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May 2000

Love Thy Rattlesnake

Encountering a rattlesnake is a splendid moment in time, a cherished wilderness event--at least that's the view of Arizona researchers trying to change public perception of all things fanged.

I was raised to believe that the underworld is not the sole domain of Satan’s spawn, that evil incarnate is right here on Earth, slithering around, preying on the innocent, and perpetuating the eternal nastiness it started in the Garden of Eden.

And right now, it’s headed straight toward me at a steady clip.

My leg muscles tighten and my veins flood with adrenaline as a deep primordial instinct, combined with my east Texas cultural bias, kicks in. My mind tells me to be reasonable, ignore my lifelong beliefs that serpents are emissaries of death and darkness. But logic stands little chance when you’re face to fang with a blacktail rattlesnake that’s almost 3 feet long–and closing fast.

“How beautiful.” The comment slices through my anxiety and I glance over at Harry Greene, who’s peering through binoculars at the snake he knows well. It’s No. 34 Female. “Look at that beautiful head. She’s flicking her tongue to find a rodent or rabbit trail.”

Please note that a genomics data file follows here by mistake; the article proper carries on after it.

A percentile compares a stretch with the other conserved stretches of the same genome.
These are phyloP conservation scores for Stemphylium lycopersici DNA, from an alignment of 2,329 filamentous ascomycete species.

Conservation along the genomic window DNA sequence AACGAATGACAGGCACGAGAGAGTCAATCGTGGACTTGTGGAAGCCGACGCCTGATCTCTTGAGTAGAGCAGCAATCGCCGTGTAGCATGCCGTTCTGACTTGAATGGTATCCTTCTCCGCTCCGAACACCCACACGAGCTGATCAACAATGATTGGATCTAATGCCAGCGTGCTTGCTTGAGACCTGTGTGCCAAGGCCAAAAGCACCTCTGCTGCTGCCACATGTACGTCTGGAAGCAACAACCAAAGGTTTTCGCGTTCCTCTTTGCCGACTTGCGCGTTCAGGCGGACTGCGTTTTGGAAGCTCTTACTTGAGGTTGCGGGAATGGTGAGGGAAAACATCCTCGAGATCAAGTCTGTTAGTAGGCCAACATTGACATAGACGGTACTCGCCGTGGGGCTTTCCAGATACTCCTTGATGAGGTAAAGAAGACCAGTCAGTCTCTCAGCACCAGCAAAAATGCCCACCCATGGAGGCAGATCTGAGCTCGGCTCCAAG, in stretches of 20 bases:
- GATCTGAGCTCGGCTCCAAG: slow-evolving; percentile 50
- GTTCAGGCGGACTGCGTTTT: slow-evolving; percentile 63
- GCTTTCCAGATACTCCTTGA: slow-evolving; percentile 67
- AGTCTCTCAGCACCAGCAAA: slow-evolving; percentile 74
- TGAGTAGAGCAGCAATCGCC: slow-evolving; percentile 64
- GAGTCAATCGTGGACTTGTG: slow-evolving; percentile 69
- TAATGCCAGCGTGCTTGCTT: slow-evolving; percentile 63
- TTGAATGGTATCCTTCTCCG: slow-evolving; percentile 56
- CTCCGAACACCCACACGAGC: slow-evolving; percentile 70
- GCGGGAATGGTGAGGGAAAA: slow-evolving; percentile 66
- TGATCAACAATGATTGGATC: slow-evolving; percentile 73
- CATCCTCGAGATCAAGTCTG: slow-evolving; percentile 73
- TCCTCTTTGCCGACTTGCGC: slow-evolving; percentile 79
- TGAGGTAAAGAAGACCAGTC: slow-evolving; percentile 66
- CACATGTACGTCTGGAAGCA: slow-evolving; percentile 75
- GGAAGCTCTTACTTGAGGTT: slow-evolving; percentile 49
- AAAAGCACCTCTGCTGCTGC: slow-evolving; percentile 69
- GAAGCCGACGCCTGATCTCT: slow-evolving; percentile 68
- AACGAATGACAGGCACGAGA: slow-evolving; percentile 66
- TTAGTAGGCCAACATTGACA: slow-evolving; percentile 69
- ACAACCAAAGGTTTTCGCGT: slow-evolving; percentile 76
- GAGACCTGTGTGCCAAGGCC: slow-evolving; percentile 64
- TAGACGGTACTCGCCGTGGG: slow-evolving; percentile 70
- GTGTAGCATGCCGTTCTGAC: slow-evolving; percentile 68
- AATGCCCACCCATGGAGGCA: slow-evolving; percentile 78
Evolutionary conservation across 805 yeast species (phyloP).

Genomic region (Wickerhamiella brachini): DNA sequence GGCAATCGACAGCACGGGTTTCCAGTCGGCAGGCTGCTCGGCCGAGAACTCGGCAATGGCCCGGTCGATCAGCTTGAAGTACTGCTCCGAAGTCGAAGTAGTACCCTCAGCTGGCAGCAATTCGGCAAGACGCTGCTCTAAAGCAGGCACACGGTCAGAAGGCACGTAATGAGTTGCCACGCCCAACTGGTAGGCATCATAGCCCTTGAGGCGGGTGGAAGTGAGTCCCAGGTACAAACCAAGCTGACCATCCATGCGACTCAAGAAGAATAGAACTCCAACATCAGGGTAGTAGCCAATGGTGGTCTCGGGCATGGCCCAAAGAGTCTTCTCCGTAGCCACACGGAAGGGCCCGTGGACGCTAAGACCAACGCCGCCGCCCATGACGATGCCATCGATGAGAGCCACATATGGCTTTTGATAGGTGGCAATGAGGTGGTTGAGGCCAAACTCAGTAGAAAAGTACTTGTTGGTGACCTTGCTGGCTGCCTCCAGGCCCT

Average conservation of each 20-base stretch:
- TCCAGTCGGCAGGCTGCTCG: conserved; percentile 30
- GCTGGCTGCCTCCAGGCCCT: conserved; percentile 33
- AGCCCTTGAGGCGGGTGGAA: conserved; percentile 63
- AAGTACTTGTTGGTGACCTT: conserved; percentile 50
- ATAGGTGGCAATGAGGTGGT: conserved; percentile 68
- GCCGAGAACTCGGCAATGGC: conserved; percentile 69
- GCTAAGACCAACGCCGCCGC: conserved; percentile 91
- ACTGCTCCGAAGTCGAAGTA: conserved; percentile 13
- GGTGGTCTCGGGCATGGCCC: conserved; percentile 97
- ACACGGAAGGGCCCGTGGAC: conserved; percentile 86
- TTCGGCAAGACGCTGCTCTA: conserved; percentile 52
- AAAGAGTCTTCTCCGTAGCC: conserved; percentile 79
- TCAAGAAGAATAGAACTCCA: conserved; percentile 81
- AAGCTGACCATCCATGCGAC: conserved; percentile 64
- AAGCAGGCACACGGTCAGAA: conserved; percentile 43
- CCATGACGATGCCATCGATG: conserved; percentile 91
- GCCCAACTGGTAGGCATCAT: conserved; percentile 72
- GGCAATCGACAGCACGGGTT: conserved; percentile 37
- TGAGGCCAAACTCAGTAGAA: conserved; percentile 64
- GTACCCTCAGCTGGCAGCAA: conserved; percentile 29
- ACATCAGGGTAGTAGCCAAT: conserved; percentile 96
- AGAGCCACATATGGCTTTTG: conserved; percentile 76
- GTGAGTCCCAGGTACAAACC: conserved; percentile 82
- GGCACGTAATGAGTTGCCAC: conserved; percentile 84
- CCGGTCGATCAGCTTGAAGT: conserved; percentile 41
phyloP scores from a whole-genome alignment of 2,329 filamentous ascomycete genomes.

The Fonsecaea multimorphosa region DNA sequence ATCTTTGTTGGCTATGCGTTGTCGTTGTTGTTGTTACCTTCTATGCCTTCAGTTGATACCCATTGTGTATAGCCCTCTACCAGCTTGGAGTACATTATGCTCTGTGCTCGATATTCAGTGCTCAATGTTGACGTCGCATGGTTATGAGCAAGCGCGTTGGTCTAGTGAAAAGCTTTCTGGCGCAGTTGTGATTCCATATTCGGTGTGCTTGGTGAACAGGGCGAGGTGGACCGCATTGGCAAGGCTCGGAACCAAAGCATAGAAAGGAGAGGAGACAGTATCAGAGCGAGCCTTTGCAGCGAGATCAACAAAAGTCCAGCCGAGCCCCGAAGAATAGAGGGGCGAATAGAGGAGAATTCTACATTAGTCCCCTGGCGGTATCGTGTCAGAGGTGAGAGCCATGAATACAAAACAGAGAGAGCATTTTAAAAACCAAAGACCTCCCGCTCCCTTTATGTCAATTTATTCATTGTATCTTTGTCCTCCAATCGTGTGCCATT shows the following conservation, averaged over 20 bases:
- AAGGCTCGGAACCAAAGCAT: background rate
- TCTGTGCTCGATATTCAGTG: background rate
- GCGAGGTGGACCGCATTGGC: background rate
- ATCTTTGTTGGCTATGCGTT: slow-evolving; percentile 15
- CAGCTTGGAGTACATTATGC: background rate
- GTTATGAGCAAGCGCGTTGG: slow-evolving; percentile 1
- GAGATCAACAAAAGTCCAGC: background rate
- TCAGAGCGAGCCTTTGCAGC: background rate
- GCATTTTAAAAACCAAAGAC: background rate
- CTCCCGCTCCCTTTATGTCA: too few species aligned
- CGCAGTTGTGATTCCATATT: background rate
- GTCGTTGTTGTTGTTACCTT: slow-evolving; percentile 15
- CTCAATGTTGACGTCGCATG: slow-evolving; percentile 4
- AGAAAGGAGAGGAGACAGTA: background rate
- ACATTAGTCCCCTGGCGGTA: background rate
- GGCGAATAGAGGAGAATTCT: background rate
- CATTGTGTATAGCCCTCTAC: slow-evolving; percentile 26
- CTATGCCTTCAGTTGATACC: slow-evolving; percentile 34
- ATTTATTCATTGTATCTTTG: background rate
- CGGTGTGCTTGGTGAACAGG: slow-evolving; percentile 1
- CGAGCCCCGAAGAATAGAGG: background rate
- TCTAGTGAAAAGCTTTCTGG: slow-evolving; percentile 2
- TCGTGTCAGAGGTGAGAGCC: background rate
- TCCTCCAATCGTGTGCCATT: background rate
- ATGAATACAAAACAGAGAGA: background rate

While Greene gushes admiringly at the snake still slithering my way, his logic gives way to my fears and I take a few steps back. Much to my relief, the snake curls up next to a rock. “A resting coil,” notes Dave Hardy, Greene’s research partner and another man who obviously knows his reptiles.

As I try to jump-start my lungs, I think about a passage from Greene’s book, Snakes: The Evolution of Mystery in Nature in which he explains his motivation for traipsing around the backcountry in pursuit of poisonous serpents: “I was curious to find out what it was like to be a snake.”

Beyond that, he believes snakes “are an icon for wilderness” and help us understand and appreciate “the profound uncertainties one lives with, and learns from, in remote places…. My goal…is to help change society’s attitude about snakes. I look forward to the day when people come back from a hike bragging about the beautiful rattlesnake they saw, just as they might cherish an encounter with a bobcat or peregrine falcon.”

I stare at No. 34 Female. While always eager to learn more about wilderness icons and “profound uncertainties,” I can’t help but wonder how anyone could see beauty in a snake or consider a chance meeting a cherished encounter. The cold fact of the matter is that snakes make my skin crawl. I’d rather find maggots in my oatmeal.

Which is not a great attitude for a backpacker to have, since just about every hiking destination in the United States is also snake habitat. That’s why I’m here with Greene and Hardy. It’s time for me to probe the soft underbelly of Crotalus horridus and family, to consider the positive-even humanlike-side of rattlers, and try to swallow some deep-seeded fears.

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